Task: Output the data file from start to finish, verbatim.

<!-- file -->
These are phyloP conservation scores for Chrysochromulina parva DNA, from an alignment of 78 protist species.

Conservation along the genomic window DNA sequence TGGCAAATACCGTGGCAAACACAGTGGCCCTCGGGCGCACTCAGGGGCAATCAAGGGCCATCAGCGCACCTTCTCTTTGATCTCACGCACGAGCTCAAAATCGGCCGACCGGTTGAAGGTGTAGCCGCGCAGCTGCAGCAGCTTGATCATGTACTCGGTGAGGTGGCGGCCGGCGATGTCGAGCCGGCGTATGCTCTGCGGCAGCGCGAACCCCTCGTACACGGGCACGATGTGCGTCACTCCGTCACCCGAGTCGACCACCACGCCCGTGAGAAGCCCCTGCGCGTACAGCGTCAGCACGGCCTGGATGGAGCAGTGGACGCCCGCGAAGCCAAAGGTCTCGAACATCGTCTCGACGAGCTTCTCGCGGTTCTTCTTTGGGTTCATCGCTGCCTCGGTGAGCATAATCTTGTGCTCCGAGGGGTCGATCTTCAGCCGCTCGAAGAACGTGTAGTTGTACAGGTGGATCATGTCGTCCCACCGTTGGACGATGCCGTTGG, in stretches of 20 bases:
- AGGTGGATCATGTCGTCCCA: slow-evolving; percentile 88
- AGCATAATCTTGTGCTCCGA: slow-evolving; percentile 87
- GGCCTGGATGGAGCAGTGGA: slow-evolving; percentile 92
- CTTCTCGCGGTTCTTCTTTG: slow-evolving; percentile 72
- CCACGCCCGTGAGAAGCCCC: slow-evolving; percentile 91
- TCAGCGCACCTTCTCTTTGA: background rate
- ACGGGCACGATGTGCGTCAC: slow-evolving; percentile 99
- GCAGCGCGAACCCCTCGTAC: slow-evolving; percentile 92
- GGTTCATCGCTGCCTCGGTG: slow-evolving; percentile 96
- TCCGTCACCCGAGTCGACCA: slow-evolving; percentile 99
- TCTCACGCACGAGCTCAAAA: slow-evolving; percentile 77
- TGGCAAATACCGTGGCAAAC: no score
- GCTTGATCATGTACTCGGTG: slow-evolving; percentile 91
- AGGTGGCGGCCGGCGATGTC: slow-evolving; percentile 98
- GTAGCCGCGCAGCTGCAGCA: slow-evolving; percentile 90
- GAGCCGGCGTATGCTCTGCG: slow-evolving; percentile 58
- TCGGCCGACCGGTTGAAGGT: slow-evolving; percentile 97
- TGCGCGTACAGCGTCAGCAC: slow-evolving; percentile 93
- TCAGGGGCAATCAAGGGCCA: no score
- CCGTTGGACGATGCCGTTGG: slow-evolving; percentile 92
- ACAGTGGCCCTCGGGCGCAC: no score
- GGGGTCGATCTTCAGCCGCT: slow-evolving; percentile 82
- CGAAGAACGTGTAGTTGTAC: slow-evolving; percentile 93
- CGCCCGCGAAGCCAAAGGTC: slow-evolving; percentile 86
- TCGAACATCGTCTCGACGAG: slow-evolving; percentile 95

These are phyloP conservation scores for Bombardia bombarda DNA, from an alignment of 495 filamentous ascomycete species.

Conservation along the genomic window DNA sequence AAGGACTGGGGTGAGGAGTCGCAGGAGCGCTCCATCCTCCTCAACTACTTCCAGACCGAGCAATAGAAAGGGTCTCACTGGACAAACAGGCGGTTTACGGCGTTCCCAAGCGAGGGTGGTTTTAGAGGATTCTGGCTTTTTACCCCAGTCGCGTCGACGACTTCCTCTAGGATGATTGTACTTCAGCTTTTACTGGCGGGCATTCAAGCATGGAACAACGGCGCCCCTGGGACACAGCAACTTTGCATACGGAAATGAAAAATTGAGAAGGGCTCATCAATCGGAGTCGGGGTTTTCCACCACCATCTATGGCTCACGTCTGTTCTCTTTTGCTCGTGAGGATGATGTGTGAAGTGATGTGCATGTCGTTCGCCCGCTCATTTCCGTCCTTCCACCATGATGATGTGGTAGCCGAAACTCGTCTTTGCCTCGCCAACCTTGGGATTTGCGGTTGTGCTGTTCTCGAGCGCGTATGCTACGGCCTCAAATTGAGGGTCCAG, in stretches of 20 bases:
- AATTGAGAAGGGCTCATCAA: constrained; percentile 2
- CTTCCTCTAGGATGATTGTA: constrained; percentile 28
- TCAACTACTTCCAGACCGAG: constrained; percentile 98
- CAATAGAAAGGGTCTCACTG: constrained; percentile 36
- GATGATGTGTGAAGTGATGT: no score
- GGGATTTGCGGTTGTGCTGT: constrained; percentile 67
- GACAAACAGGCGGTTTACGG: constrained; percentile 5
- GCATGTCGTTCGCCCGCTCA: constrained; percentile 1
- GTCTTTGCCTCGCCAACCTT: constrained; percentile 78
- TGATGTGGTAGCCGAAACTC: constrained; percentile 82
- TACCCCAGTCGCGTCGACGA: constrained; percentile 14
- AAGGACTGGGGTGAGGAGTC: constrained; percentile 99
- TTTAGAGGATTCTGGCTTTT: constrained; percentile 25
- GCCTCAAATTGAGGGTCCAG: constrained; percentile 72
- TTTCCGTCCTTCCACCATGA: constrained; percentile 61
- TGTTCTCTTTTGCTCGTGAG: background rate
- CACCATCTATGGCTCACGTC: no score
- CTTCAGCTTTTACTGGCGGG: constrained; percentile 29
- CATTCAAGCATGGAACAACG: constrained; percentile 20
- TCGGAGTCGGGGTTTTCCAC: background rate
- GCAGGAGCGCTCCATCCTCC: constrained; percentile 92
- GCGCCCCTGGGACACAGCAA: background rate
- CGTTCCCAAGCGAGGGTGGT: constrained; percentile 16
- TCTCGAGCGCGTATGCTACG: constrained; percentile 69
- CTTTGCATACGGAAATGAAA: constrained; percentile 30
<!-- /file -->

These are phyloP conservation scores for Chrysochromulina parva DNA, from an alignment of 78 protist species.

Conservation along the genomic window DNA sequence TGGCAAATACCGTGGCAAACACAGTGGCCCTCGGGCGCACTCAGGGGCAATCAAGGGCCATCAGCGCACCTTCTCTTTGATCTCACGCACGAGCTCAAAATCGGCCGACCGGTTGAAGGTGTAGCCGCGCAGCTGCAGCAGCTTGATCATGTACTCGGTGAGGTGGCGGCCGGCGATGTCGAGCCGGCGTATGCTCTGCGGCAGCGCGAACCCCTCGTACACGGGCACGATGTGCGTCACTCCGTCACCCGAGTCGACCACCACGCCCGTGAGAAGCCCCTGCGCGTACAGCGTCAGCACGGCCTGGATGGAGCAGTGGACGCCCGCGAAGCCAAAGGTCTCGAACATCGTCTCGACGAGCTTCTCGCGGTTCTTCTTTGGGTTCATCGCTGCCTCGGTGAGCATAATCTTGTGCTCCGAGGGGTCGATCTTCAGCCGCTCGAAGAACGTGTAGTTGTACAGGTGGATCATGTCGTCCCACCGTTGGACGATGCCGTTGG, in stretches of 20 bases:
- AGGTGGATCATGTCGTCCCA: slow-evolving; percentile 88
- AGCATAATCTTGTGCTCCGA: slow-evolving; percentile 87
- GGCCTGGATGGAGCAGTGGA: slow-evolving; percentile 92
- CTTCTCGCGGTTCTTCTTTG: slow-evolving; percentile 72
- CCACGCCCGTGAGAAGCCCC: slow-evolving; percentile 91
- TCAGCGCACCTTCTCTTTGA: background rate
- ACGGGCACGATGTGCGTCAC: slow-evolving; percentile 99
- GCAGCGCGAACCCCTCGTAC: slow-evolving; percentile 92
- GGTTCATCGCTGCCTCGGTG: slow-evolving; percentile 96
- TCCGTCACCCGAGTCGACCA: slow-evolving; percentile 99
- TCTCACGCACGAGCTCAAAA: slow-evolving; percentile 77
- TGGCAAATACCGTGGCAAAC: no score
- GCTTGATCATGTACTCGGTG: slow-evolving; percentile 91
- AGGTGGCGGCCGGCGATGTC: slow-evolving; percentile 98
- GTAGCCGCGCAGCTGCAGCA: slow-evolving; percentile 90
- GAGCCGGCGTATGCTCTGCG: slow-evolving; percentile 58
- TCGGCCGACCGGTTGAAGGT: slow-evolving; percentile 97
- TGCGCGTACAGCGTCAGCAC: slow-evolving; percentile 93
- TCAGGGGCAATCAAGGGCCA: no score
- CCGTTGGACGATGCCGTTGG: slow-evolving; percentile 92
- ACAGTGGCCCTCGGGCGCAC: no score
- GGGGTCGATCTTCAGCCGCT: slow-evolving; percentile 82
- CGAAGAACGTGTAGTTGTAC: slow-evolving; percentile 93
- CGCCCGCGAAGCCAAAGGTC: slow-evolving; percentile 86
- TCGAACATCGTCTCGACGAG: slow-evolving; percentile 95

These are phyloP conservation scores for Bombardia bombarda DNA, from an alignment of 495 filamentous ascomycete species.

Conservation along the genomic window DNA sequence AAGGACTGGGGTGAGGAGTCGCAGGAGCGCTCCATCCTCCTCAACTACTTCCAGACCGAGCAATAGAAAGGGTCTCACTGGACAAACAGGCGGTTTACGGCGTTCCCAAGCGAGGGTGGTTTTAGAGGATTCTGGCTTTTTACCCCAGTCGCGTCGACGACTTCCTCTAGGATGATTGTACTTCAGCTTTTACTGGCGGGCATTCAAGCATGGAACAACGGCGCCCCTGGGACACAGCAACTTTGCATACGGAAATGAAAAATTGAGAAGGGCTCATCAATCGGAGTCGGGGTTTTCCACCACCATCTATGGCTCACGTCTGTTCTCTTTTGCTCGTGAGGATGATGTGTGAAGTGATGTGCATGTCGTTCGCCCGCTCATTTCCGTCCTTCCACCATGATGATGTGGTAGCCGAAACTCGTCTTTGCCTCGCCAACCTTGGGATTTGCGGTTGTGCTGTTCTCGAGCGCGTATGCTACGGCCTCAAATTGAGGGTCCAG, in stretches of 20 bases:
- AATTGAGAAGGGCTCATCAA: constrained; percentile 2
- CTTCCTCTAGGATGATTGTA: constrained; percentile 28
- TCAACTACTTCCAGACCGAG: constrained; percentile 98
- CAATAGAAAGGGTCTCACTG: constrained; percentile 36
- GATGATGTGTGAAGTGATGT: no score
- GGGATTTGCGGTTGTGCTGT: constrained; percentile 67
- GACAAACAGGCGGTTTACGG: constrained; percentile 5
- GCATGTCGTTCGCCCGCTCA: constrained; percentile 1
- GTCTTTGCCTCGCCAACCTT: constrained; percentile 78
- TGATGTGGTAGCCGAAACTC: constrained; percentile 82
- TACCCCAGTCGCGTCGACGA: constrained; percentile 14
- AAGGACTGGGGTGAGGAGTC: constrained; percentile 99
- TTTAGAGGATTCTGGCTTTT: constrained; percentile 25
- GCCTCAAATTGAGGGTCCAG: constrained; percentile 72
- TTTCCGTCCTTCCACCATGA: constrained; percentile 61
- TGTTCTCTTTTGCTCGTGAG: background rate
- CACCATCTATGGCTCACGTC: no score
- CTTCAGCTTTTACTGGCGGG: constrained; percentile 29
- CATTCAAGCATGGAACAACG: constrained; percentile 20
- TCGGAGTCGGGGTTTTCCAC: background rate
- GCAGGAGCGCTCCATCCTCC: constrained; percentile 92
- GCGCCCCTGGGACACAGCAA: background rate
- CGTTCCCAAGCGAGGGTGGT: constrained; percentile 16
- TCTCGAGCGCGTATGCTACG: constrained; percentile 69
- CTTTGCATACGGAAATGAAA: constrained; percentile 30